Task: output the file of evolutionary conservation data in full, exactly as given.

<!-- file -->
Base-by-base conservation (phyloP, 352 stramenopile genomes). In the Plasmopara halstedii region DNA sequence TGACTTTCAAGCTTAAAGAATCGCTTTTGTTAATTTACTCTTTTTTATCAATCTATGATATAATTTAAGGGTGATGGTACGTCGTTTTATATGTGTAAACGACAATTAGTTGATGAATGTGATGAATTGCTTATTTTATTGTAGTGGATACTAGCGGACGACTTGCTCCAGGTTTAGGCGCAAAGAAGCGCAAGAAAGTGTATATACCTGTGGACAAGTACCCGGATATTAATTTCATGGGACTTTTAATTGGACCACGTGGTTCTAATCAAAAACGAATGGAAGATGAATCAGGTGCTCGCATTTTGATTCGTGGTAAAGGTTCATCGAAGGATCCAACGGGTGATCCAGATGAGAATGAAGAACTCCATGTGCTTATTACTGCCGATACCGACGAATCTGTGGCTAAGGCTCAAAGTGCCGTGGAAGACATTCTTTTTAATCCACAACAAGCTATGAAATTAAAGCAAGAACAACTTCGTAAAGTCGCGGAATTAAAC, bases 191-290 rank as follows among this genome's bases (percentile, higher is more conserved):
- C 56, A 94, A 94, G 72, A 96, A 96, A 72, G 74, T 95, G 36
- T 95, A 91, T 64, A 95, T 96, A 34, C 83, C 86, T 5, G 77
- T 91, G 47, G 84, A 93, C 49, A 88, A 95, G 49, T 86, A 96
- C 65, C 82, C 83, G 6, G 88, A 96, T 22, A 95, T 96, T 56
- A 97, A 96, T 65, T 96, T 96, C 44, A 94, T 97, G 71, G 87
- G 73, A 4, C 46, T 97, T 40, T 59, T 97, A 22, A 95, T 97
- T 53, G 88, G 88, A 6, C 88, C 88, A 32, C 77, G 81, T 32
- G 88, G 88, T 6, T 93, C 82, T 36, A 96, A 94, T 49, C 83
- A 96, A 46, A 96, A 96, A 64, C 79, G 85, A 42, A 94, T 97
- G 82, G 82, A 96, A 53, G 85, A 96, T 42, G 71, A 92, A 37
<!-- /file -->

Base-by-base conservation (phyloP, 352 stramenopile genomes). In the Plasmopara halstedii region DNA sequence TGACTTTCAAGCTTAAAGAATCGCTTTTGTTAATTTACTCTTTTTTATCAATCTATGATATAATTTAAGGGTGATGGTACGTCGTTTTATATGTGTAAACGACAATTAGTTGATGAATGTGATGAATTGCTTATTTTATTGTAGTGGATACTAGCGGACGACTTGCTCCAGGTTTAGGCGCAAAGAAGCGCAAGAAAGTGTATATACCTGTGGACAAGTACCCGGATATTAATTTCATGGGACTTTTAATTGGACCACGTGGTTCTAATCAAAAACGAATGGAAGATGAATCAGGTGCTCGCATTTTGATTCGTGGTAAAGGTTCATCGAAGGATCCAACGGGTGATCCAGATGAGAATGAAGAACTCCATGTGCTTATTACTGCCGATACCGACGAATCTGTGGCTAAGGCTCAAAGTGCCGTGGAAGACATTCTTTTTAATCCACAACAAGCTATGAAATTAAAGCAAGAACAACTTCGTAAAGTCGCGGAATTAAAC, bases 191-290 rank as follows among this genome's bases (percentile, higher is more conserved):
- C 56, A 94, A 94, G 72, A 96, A 96, A 72, G 74, T 95, G 36
- T 95, A 91, T 64, A 95, T 96, A 34, C 83, C 86, T 5, G 77
- T 91, G 47, G 84, A 93, C 49, A 88, A 95, G 49, T 86, A 96
- C 65, C 82, C 83, G 6, G 88, A 96, T 22, A 95, T 96, T 56
- A 97, A 96, T 65, T 96, T 96, C 44, A 94, T 97, G 71, G 87
- G 73, A 4, C 46, T 97, T 40, T 59, T 97, A 22, A 95, T 97
- T 53, G 88, G 88, A 6, C 88, C 88, A 32, C 77, G 81, T 32
- G 88, G 88, T 6, T 93, C 82, T 36, A 96, A 94, T 49, C 83
- A 96, A 46, A 96, A 96, A 64, C 79, G 85, A 42, A 94, T 97
- G 82, G 82, A 96, A 53, G 85, A 96, T 42, G 71, A 92, A 37